The librarian should also take steps to assure that the test being added to the library has been itself tested; that is, it should have been executed
successfully at least once before being introduced into the permanent library.

Synchronize with source control

There should also be some level of correspondence between the change log for the application source and the test library. Since changes to the application will often require changes to the affected tests, the test librarian may take advantage of the application change log to monitor the integrity of the test library. In fact, it is ideal to use the same source control system whenever possible. If the change to a test reflects a new capability in a different application version, then the new test should be checked into a different version of the test library instead of overwriting the test for the prior version. See Version Control, following, for more information.

Version Control
Just as the application source code must be kept aligned by versions, so must the test library. Multiple At any given time, more than one version of the application may

Test Library Management  Page 45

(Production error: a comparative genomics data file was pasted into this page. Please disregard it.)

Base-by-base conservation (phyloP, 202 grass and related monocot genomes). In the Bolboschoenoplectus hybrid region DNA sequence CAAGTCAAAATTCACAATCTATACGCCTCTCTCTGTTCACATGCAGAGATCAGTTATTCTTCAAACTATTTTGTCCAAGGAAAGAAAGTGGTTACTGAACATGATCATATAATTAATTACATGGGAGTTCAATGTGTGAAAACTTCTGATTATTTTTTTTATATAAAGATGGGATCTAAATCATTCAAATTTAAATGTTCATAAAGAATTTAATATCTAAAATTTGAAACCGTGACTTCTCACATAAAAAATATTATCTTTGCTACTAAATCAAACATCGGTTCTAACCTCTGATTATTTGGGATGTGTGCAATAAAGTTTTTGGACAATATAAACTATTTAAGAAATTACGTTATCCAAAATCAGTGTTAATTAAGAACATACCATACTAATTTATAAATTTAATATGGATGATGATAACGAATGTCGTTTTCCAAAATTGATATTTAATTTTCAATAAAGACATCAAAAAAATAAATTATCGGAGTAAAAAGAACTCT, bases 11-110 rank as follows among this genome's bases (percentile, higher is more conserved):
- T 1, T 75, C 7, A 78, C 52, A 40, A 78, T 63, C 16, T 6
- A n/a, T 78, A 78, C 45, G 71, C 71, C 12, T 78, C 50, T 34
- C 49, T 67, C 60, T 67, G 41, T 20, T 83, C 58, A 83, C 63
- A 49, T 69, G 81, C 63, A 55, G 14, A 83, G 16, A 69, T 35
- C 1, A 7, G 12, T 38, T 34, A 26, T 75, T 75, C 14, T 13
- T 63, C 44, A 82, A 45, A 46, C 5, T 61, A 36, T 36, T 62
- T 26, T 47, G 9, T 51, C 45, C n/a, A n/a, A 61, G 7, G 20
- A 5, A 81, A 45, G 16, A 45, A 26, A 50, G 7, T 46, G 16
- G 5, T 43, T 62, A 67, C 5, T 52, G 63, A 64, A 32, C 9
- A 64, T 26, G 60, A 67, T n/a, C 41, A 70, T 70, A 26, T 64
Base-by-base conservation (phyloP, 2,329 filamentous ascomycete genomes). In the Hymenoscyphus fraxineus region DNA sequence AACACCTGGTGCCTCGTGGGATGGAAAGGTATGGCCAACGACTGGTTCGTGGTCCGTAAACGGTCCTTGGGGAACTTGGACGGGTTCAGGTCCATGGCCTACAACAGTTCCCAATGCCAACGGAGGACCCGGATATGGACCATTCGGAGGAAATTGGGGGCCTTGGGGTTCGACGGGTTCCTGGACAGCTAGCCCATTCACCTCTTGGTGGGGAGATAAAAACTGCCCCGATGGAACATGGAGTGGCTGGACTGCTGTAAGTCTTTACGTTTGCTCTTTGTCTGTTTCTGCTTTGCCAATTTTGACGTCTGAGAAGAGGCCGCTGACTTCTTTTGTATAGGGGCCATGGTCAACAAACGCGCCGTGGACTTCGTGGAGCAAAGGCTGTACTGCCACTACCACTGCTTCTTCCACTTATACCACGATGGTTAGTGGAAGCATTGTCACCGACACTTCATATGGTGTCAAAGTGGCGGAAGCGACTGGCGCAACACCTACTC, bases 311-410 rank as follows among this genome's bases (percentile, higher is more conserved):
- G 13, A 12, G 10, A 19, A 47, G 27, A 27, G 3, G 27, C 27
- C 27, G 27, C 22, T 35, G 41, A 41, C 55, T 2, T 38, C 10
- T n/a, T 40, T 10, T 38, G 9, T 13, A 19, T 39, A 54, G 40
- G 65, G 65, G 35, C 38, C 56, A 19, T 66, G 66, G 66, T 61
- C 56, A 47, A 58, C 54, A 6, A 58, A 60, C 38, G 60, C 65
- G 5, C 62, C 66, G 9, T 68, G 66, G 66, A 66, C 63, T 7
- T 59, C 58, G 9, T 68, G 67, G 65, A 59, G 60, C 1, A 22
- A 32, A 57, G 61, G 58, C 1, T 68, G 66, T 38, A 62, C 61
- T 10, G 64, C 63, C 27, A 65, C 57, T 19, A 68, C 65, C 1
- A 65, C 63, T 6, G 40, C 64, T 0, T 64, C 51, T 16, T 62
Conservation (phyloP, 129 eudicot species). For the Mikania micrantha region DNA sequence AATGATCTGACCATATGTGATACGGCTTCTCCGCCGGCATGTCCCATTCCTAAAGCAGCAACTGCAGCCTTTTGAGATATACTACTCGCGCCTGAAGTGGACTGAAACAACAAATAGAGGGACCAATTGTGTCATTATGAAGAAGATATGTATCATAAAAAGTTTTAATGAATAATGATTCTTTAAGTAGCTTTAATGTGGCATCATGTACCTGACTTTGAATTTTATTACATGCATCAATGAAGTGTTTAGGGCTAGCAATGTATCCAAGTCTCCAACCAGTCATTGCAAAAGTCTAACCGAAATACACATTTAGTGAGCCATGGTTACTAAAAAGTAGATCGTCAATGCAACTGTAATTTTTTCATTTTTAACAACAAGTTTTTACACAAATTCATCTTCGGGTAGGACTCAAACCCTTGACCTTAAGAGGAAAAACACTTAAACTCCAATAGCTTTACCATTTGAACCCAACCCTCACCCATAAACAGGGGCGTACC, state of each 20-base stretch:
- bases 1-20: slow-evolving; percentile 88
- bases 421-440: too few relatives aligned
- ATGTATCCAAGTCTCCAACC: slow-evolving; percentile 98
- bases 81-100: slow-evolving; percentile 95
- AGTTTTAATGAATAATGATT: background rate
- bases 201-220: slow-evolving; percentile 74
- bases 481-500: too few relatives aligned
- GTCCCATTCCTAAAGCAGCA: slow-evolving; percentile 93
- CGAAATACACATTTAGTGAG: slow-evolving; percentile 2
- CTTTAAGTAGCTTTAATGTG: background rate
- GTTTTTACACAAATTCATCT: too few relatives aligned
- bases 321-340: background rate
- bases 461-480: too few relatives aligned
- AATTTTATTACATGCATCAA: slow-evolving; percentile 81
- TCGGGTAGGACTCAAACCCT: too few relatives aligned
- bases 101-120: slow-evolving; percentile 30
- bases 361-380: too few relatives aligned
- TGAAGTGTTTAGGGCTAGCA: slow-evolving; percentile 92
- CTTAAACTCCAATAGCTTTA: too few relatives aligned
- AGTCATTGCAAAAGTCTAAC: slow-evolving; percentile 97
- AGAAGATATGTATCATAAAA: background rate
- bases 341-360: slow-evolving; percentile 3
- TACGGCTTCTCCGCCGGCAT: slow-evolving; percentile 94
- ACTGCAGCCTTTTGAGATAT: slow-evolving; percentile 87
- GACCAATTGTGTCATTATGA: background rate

application versions

require testing; for example, fixes may be added to the version in the field, while enhancements are being added to the next version planned for release.

Multiple test library versions

Proper version control of the test library allows a test execution cycle to be performed against the corresponding version of the application without confusing changes made to tests for application modifications in subsequent versions. This requires that more than one version of the test library be maintained at a time.

Configuration Management
A thorough test exercises more than just the application itself: it ultimately tests the entire environment, including all of the supporting hardware and surrounding software. Multiple layers affect the test In today’s complex, layered environments, there may be eight or more different variables in the environment: the workstation operating system and hardware configuration, the network protocol and hardware connection, the host or server communications protocol, the server’s hardware configuration and operating system, and the state of the database. It is risky to test an application in one